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Where the essoin of vill-sickness does not lie.

[002] In the county court the essoin of vill-sickness does not lie, because of the shortness
[003] of the day of the county court, where the fourth day is not awaited, as in the roll
[004] of Hilary term in the sixth year of king Henry in the county of Buckingham, [the
[005] case] of Alice de Jarpenville and Peter de Immere.1 Nor before justices assigned to
[006] take some assise or jury, or to do something of the sort on a certain day, where the
[007] fourth day is not awaited. Nor does it lie in the person of any attorney, whether he
[008] is appointed attorney in the county court or in the court of the lord king, because
[009] though the knights are sent to him, he cannot appoint an attorney,2 any more than
[010] a procurator may appoint a procurator,3 as in the roll of Easter term in the ninth
[011] year of king Henry in the county of Buckingham, [the case] of the attorney of
[012] Henry de Sancto Walerico,4 who essoined himself at Westminster of vill-sickness
[013] for three days and on the fourth, counsel and deliberation having been had among
[014] the justices, the essoin of vill-sickness was not allowed him, because he could not
[015] appoint an attorney. And if he could come in person on the fourth day, he could
[016] not save the three preceding days, and hence his lord was in default. The land was
[017] taken into the lord king's hand by the little cape, since he offered himself in court
[018] on his lord's behalf and was seen in court by justices who have record. Suppose that
[019] after an essoin of bed-sickness and ‘languor’ attested by the four knights, one defaults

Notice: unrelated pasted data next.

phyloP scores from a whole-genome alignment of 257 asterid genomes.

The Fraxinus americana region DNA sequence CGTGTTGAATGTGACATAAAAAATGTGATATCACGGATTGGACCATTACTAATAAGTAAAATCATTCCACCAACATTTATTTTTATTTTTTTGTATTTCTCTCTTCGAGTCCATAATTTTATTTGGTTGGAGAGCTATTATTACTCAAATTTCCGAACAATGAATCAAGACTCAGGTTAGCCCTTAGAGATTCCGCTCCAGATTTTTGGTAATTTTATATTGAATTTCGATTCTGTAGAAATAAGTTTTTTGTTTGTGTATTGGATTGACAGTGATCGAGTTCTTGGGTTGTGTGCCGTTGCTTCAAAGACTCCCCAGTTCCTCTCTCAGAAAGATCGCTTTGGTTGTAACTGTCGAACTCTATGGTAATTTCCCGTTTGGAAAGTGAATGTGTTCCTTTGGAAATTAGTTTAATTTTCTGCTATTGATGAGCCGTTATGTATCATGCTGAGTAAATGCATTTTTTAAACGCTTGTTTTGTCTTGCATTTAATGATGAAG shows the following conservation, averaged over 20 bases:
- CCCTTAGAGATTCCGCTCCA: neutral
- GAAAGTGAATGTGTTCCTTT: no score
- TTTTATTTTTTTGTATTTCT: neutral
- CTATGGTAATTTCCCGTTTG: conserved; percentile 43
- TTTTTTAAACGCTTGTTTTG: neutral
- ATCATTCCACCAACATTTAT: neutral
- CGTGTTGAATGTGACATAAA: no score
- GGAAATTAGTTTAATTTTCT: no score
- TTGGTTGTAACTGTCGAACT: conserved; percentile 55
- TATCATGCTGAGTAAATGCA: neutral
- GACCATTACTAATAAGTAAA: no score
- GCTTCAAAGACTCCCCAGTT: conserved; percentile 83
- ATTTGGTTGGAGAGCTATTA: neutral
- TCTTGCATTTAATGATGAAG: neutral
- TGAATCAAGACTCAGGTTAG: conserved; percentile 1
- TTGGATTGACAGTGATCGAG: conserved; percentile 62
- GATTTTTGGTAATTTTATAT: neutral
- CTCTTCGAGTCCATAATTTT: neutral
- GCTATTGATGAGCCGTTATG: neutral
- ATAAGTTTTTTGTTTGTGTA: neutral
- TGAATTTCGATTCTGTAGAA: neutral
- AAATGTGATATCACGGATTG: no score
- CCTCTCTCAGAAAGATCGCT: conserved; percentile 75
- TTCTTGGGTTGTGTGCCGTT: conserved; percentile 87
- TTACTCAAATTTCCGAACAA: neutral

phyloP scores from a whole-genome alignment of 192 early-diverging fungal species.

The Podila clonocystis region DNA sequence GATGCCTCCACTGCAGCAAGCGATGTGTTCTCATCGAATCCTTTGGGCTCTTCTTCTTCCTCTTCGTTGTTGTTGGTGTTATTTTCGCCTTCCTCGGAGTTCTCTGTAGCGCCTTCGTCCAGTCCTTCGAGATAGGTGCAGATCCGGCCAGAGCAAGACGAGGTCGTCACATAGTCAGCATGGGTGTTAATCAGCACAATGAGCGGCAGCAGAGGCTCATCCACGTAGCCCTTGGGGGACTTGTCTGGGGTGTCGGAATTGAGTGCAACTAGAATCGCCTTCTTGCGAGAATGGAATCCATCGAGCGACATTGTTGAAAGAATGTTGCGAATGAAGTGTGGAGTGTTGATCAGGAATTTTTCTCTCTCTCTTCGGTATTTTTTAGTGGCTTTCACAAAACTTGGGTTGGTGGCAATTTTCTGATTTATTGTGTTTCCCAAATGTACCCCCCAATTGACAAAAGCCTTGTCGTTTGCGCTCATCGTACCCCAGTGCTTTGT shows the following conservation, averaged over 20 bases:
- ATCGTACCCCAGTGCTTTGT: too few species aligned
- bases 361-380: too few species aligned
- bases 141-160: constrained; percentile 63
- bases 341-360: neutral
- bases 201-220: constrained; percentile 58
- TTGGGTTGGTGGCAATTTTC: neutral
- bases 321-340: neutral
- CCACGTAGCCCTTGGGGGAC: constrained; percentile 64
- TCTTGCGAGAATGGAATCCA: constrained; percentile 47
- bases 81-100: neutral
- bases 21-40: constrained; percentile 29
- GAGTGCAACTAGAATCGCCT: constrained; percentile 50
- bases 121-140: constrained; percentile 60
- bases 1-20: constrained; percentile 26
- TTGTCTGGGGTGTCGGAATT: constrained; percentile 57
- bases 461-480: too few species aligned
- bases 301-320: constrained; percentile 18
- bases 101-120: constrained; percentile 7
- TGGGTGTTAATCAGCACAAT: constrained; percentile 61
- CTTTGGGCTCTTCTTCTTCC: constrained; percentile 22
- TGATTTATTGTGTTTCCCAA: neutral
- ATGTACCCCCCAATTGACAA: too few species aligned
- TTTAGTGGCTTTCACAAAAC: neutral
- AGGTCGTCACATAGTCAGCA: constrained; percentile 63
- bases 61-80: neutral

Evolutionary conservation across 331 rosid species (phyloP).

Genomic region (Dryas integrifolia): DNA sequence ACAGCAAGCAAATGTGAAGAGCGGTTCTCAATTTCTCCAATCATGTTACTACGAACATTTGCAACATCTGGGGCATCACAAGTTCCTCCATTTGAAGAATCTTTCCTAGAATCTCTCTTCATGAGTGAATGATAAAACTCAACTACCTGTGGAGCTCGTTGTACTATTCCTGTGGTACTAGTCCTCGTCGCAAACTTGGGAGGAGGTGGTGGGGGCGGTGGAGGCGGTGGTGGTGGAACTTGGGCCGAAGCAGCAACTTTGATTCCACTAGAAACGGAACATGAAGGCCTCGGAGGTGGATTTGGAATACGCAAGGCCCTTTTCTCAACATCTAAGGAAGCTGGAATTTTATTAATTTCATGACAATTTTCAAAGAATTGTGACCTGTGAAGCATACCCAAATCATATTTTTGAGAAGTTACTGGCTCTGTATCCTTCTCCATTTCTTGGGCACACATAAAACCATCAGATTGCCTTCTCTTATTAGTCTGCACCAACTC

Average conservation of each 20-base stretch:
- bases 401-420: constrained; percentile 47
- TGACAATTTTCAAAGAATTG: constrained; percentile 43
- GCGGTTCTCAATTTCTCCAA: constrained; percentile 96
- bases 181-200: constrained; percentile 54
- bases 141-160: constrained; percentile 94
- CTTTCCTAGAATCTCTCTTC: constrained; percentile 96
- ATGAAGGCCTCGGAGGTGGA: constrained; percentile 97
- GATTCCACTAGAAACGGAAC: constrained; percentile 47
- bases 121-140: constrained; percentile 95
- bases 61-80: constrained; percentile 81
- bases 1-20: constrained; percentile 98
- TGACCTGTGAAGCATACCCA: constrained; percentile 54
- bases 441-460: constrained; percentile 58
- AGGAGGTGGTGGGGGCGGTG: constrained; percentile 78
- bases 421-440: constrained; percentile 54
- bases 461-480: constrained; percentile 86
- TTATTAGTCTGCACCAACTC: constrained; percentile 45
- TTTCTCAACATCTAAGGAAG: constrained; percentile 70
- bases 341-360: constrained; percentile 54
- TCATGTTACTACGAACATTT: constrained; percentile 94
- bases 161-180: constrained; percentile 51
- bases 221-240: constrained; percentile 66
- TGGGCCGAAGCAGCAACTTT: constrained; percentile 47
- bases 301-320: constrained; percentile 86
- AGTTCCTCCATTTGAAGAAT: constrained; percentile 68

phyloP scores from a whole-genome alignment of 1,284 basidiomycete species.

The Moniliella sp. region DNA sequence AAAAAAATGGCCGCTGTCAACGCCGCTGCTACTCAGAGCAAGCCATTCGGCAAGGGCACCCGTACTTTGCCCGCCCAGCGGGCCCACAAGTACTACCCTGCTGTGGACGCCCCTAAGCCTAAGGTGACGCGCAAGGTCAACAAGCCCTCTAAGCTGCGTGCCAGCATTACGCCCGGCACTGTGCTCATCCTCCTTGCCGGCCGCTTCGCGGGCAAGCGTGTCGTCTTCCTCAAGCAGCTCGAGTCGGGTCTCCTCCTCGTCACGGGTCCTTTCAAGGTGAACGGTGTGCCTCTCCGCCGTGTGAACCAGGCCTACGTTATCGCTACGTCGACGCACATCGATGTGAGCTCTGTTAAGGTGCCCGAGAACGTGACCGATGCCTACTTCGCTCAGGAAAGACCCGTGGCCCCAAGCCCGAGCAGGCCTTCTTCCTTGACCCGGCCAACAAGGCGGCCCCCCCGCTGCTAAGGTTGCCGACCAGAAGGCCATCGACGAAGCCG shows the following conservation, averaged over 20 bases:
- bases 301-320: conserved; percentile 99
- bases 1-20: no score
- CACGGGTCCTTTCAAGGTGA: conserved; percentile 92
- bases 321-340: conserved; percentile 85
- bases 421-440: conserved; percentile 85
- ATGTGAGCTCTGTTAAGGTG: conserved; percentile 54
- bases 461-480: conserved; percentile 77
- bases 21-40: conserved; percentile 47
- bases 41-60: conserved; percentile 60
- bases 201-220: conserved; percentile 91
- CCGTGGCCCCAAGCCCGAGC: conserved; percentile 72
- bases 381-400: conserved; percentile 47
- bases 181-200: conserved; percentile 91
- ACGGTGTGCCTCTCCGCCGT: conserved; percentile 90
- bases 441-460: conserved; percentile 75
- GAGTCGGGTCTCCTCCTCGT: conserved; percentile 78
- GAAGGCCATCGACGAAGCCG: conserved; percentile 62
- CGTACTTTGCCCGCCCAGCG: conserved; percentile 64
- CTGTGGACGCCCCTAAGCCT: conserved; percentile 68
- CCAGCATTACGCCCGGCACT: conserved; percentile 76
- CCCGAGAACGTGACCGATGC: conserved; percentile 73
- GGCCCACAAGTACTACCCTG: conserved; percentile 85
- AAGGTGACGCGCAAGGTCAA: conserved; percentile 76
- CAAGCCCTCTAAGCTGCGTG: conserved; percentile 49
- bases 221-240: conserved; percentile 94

[020] before he appears in court; the land must be taken into the hand of the lord
[021] king by the little cape,5 as though he had earlier appeared in court, because he can
[022] no more deny the day given him by the four knights than if it had been given him
[023] in court, because as to that they ought to have record,6 nor will the day of seizure
[024] be sent as by the grand cape,7 because ‘why8 he did not observe the day given him by
[025] the four knights’ will never be said. And that they have record, and that it cannot
[026] be denied against their record, neither by wager of law nor by one who heard and
[027] knew, so that their record may not stand, you have [in the roll] of the eyre of Martin
[028] of Pateshull in the county of Leicester in the time of king John,9 [but that was because
[029] the essoinee acknowledged before the four knights that he was essoined, which
[030] he could not deny by wager of law against their record, since they found him in bed
[031] acknowledging the essoin. If they do not so find him, it will be another matter.]10
[032] Similarly, if one appoints an attorney outside the court, before the justices, and
[033] defaults, though he has not appeared in court the land must be seized into the hand


1. Not in B.N.B.; no roll extant

2. Supra 104

3. Supra 86-7, 104, 106, infra 279

4. Not in B.N.B.; roll extant but not in C.R.R. xii

5. Infra 165-7

6. Supra 66, 125

7. Infra 149

8. ‘quare,’ as infra 149

9. Not in B.N.B.

10. Supra 66-7

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